The academic year has come to a close, and we were thrilled to encourage and equip 124 missional Christian professors in 42 nations this year (182% growth over the past six years–see growth chart below)! Each professor is personally involved in the lives of approximately 200 students (through their classes, having students into their homes, Bible studies and other contexts).
Dave has been teaching with Global Scholars in a post-Christian European country for the past seven years. He teaches in a leading arts institute, which draws students from many Eastern and Western European countries. His vision is to influence students to think “Christianly” about how the arts can gesture toward and communicate biblical truths in their cultures.
Today, throughout the United States, believers gather in schools, offices, churches and homes to pray together. We are thankful for the freedom to meet in this way, for we remember that our brothers and sisters in other countries cannot gather publicly. Please pray with us as we serve God for the advancement of His kingdom.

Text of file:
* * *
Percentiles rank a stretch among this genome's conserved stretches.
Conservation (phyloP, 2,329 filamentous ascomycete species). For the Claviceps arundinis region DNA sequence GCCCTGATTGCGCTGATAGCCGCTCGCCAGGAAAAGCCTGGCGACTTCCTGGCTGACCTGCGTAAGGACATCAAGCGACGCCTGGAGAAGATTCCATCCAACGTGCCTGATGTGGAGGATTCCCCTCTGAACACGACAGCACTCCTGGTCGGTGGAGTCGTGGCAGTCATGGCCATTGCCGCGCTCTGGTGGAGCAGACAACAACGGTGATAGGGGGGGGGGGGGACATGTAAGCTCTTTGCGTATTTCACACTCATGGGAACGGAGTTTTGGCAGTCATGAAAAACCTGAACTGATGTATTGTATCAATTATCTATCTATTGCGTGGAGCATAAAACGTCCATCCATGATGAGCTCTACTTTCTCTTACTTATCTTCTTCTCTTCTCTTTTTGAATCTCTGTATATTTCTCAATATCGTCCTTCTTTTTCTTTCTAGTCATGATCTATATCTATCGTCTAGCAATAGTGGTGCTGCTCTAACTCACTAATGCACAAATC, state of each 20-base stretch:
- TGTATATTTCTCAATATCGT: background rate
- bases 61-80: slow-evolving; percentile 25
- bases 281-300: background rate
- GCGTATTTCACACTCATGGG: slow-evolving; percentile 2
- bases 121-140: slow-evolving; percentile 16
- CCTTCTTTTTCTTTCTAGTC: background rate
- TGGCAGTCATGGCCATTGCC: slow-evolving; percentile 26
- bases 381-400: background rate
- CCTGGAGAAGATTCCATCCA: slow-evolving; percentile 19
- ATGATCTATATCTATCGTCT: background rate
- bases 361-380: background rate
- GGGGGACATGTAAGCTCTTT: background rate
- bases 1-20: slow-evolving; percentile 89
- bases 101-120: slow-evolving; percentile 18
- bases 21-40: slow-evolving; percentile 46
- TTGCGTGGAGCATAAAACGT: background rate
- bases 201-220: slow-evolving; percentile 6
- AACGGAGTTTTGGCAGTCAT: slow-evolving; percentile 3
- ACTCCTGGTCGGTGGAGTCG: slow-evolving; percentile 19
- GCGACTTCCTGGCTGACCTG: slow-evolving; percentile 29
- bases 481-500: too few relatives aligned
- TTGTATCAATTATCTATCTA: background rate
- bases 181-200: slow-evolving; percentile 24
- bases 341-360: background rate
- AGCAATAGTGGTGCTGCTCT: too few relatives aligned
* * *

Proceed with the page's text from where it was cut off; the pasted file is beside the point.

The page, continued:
This month I have been struck by the daily challenges experienced by so many Global Scholars professors throughout the world, in particular those in countries closed to Christianity. I recently connected by email with “Pam,” a Global Scholars professor in a closed African nation.
Many years ago in a small village in Zambia a young man, Tembo, set out on a journey. He moved to Uganda to follow his dream and attain his Ph.D. Tembo studied and worked very hard during this time in his life. At the same time, he began to ask questions and develop a relationship with his Global Scholars professor, who discipled him as a follower of Christ.
According to recent reports, Hurricane Matthew has left 572 dead in Haiti as well as leaving much of the country under knee deep, or higher, waters. The entire southern peninsula is cut off from the rest of Haiti due to a major bridge being washed out. Citizens of the nation are trapped in their neighborhoods, many homes are in ruins and food and water are expected to run out soon.